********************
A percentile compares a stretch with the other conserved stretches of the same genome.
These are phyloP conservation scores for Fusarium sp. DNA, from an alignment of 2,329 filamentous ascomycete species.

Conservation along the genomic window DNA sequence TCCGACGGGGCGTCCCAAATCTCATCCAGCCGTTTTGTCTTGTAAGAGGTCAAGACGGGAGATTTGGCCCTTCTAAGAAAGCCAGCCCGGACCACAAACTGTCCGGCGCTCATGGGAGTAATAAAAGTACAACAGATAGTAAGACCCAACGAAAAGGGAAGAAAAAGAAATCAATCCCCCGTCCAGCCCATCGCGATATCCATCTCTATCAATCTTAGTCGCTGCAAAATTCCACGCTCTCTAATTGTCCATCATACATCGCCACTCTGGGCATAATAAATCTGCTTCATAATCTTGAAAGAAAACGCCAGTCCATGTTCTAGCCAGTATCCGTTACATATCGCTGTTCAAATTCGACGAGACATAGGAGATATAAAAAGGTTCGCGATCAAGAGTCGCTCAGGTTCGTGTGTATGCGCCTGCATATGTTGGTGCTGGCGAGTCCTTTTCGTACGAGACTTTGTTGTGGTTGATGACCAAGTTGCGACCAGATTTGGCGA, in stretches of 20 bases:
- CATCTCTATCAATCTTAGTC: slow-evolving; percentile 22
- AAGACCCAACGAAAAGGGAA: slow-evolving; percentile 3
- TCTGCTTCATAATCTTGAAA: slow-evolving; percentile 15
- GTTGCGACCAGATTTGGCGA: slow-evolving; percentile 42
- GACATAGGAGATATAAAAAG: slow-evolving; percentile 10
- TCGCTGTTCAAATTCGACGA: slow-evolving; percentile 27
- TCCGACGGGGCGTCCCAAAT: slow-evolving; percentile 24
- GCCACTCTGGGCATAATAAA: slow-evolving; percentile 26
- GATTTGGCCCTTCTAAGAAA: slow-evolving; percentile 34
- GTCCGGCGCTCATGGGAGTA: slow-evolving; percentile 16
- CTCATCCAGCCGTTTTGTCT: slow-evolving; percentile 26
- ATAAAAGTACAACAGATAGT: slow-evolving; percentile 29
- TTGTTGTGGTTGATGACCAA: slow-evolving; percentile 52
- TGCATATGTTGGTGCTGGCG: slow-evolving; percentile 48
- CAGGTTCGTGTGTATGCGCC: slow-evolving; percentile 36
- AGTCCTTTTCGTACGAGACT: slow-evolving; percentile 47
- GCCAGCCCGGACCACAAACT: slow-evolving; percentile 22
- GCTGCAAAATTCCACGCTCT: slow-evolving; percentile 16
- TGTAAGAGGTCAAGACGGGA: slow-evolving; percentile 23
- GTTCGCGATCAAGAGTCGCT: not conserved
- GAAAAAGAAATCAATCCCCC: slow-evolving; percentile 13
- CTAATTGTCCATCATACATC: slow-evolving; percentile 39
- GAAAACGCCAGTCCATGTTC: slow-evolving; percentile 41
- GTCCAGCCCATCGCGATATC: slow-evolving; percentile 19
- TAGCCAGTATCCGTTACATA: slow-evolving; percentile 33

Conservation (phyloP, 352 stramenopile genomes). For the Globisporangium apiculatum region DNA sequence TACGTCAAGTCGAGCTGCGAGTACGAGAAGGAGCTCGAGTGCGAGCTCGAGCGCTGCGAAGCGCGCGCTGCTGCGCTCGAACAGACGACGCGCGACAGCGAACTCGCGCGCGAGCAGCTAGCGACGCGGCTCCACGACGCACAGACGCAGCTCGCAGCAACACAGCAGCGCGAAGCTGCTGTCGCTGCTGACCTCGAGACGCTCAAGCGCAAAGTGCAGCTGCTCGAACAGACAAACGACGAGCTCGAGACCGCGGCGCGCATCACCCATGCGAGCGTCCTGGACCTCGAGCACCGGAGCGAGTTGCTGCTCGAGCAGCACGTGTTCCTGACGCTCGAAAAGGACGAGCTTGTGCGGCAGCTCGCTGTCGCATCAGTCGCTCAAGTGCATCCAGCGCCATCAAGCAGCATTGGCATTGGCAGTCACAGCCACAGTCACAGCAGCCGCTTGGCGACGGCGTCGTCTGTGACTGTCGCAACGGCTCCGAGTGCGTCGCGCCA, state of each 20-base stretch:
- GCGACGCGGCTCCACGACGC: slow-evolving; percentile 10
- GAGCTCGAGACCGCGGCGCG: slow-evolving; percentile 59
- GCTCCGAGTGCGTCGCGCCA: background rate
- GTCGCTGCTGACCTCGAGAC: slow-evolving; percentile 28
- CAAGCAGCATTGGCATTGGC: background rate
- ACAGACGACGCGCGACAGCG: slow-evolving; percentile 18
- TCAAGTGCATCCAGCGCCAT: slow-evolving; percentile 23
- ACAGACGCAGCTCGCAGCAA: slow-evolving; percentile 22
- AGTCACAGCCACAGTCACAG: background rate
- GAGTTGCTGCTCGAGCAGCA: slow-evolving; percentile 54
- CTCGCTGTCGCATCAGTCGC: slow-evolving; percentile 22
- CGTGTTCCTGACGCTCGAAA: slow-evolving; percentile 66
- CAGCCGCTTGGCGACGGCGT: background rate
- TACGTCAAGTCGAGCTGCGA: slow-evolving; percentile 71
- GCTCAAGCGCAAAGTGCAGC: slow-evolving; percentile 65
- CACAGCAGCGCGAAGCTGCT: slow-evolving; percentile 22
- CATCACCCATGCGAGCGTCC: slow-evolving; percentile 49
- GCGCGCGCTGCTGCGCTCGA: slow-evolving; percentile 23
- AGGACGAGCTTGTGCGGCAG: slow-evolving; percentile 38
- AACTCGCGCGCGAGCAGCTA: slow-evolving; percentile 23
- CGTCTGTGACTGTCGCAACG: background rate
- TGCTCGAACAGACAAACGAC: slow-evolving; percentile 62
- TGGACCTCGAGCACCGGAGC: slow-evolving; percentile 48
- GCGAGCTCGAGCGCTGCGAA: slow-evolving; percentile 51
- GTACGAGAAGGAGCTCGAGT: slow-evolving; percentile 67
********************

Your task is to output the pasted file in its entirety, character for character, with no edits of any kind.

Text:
A percentile compares a stretch with the other conserved stretches of the same genome.
These are phyloP conservation scores for Fusarium sp. DNA, from an alignment of 2,329 filamentous ascomycete species.

Conservation along the genomic window DNA sequence TCCGACGGGGCGTCCCAAATCTCATCCAGCCGTTTTGTCTTGTAAGAGGTCAAGACGGGAGATTTGGCCCTTCTAAGAAAGCCAGCCCGGACCACAAACTGTCCGGCGCTCATGGGAGTAATAAAAGTACAACAGATAGTAAGACCCAACGAAAAGGGAAGAAAAAGAAATCAATCCCCCGTCCAGCCCATCGCGATATCCATCTCTATCAATCTTAGTCGCTGCAAAATTCCACGCTCTCTAATTGTCCATCATACATCGCCACTCTGGGCATAATAAATCTGCTTCATAATCTTGAAAGAAAACGCCAGTCCATGTTCTAGCCAGTATCCGTTACATATCGCTGTTCAAATTCGACGAGACATAGGAGATATAAAAAGGTTCGCGATCAAGAGTCGCTCAGGTTCGTGTGTATGCGCCTGCATATGTTGGTGCTGGCGAGTCCTTTTCGTACGAGACTTTGTTGTGGTTGATGACCAAGTTGCGACCAGATTTGGCGA, in stretches of 20 bases:
- CATCTCTATCAATCTTAGTC: slow-evolving; percentile 22
- AAGACCCAACGAAAAGGGAA: slow-evolving; percentile 3
- TCTGCTTCATAATCTTGAAA: slow-evolving; percentile 15
- GTTGCGACCAGATTTGGCGA: slow-evolving; percentile 42
- GACATAGGAGATATAAAAAG: slow-evolving; percentile 10
- TCGCTGTTCAAATTCGACGA: slow-evolving; percentile 27
- TCCGACGGGGCGTCCCAAAT: slow-evolving; percentile 24
- GCCACTCTGGGCATAATAAA: slow-evolving; percentile 26
- GATTTGGCCCTTCTAAGAAA: slow-evolving; percentile 34
- GTCCGGCGCTCATGGGAGTA: slow-evolving; percentile 16
- CTCATCCAGCCGTTTTGTCT: slow-evolving; percentile 26
- ATAAAAGTACAACAGATAGT: slow-evolving; percentile 29
- TTGTTGTGGTTGATGACCAA: slow-evolving; percentile 52
- TGCATATGTTGGTGCTGGCG: slow-evolving; percentile 48
- CAGGTTCGTGTGTATGCGCC: slow-evolving; percentile 36
- AGTCCTTTTCGTACGAGACT: slow-evolving; percentile 47
- GCCAGCCCGGACCACAAACT: slow-evolving; percentile 22
- GCTGCAAAATTCCACGCTCT: slow-evolving; percentile 16
- TGTAAGAGGTCAAGACGGGA: slow-evolving; percentile 23
- GTTCGCGATCAAGAGTCGCT: not conserved
- GAAAAAGAAATCAATCCCCC: slow-evolving; percentile 13
- CTAATTGTCCATCATACATC: slow-evolving; percentile 39
- GAAAACGCCAGTCCATGTTC: slow-evolving; percentile 41
- GTCCAGCCCATCGCGATATC: slow-evolving; percentile 19
- TAGCCAGTATCCGTTACATA: slow-evolving; percentile 33

Conservation (phyloP, 352 stramenopile genomes). For the Globisporangium apiculatum region DNA sequence TACGTCAAGTCGAGCTGCGAGTACGAGAAGGAGCTCGAGTGCGAGCTCGAGCGCTGCGAAGCGCGCGCTGCTGCGCTCGAACAGACGACGCGCGACAGCGAACTCGCGCGCGAGCAGCTAGCGACGCGGCTCCACGACGCACAGACGCAGCTCGCAGCAACACAGCAGCGCGAAGCTGCTGTCGCTGCTGACCTCGAGACGCTCAAGCGCAAAGTGCAGCTGCTCGAACAGACAAACGACGAGCTCGAGACCGCGGCGCGCATCACCCATGCGAGCGTCCTGGACCTCGAGCACCGGAGCGAGTTGCTGCTCGAGCAGCACGTGTTCCTGACGCTCGAAAAGGACGAGCTTGTGCGGCAGCTCGCTGTCGCATCAGTCGCTCAAGTGCATCCAGCGCCATCAAGCAGCATTGGCATTGGCAGTCACAGCCACAGTCACAGCAGCCGCTTGGCGACGGCGTCGTCTGTGACTGTCGCAACGGCTCCGAGTGCGTCGCGCCA, state of each 20-base stretch:
- GCGACGCGGCTCCACGACGC: slow-evolving; percentile 10
- GAGCTCGAGACCGCGGCGCG: slow-evolving; percentile 59
- GCTCCGAGTGCGTCGCGCCA: background rate
- GTCGCTGCTGACCTCGAGAC: slow-evolving; percentile 28
- CAAGCAGCATTGGCATTGGC: background rate
- ACAGACGACGCGCGACAGCG: slow-evolving; percentile 18
- TCAAGTGCATCCAGCGCCAT: slow-evolving; percentile 23
- ACAGACGCAGCTCGCAGCAA: slow-evolving; percentile 22
- AGTCACAGCCACAGTCACAG: background rate
- GAGTTGCTGCTCGAGCAGCA: slow-evolving; percentile 54
- CTCGCTGTCGCATCAGTCGC: slow-evolving; percentile 22
- CGTGTTCCTGACGCTCGAAA: slow-evolving; percentile 66
- CAGCCGCTTGGCGACGGCGT: background rate
- TACGTCAAGTCGAGCTGCGA: slow-evolving; percentile 71
- GCTCAAGCGCAAAGTGCAGC: slow-evolving; percentile 65
- CACAGCAGCGCGAAGCTGCT: slow-evolving; percentile 22
- CATCACCCATGCGAGCGTCC: slow-evolving; percentile 49
- GCGCGCGCTGCTGCGCTCGA: slow-evolving; percentile 23
- AGGACGAGCTTGTGCGGCAG: slow-evolving; percentile 38
- AACTCGCGCGCGAGCAGCTA: slow-evolving; percentile 23
- CGTCTGTGACTGTCGCAACG: background rate
- TGCTCGAACAGACAAACGAC: slow-evolving; percentile 62
- TGGACCTCGAGCACCGGAGC: slow-evolving; percentile 48
- GCGAGCTCGAGCGCTGCGAA: slow-evolving; percentile 51
- GTACGAGAAGGAGCTCGAGT: slow-evolving; percentile 67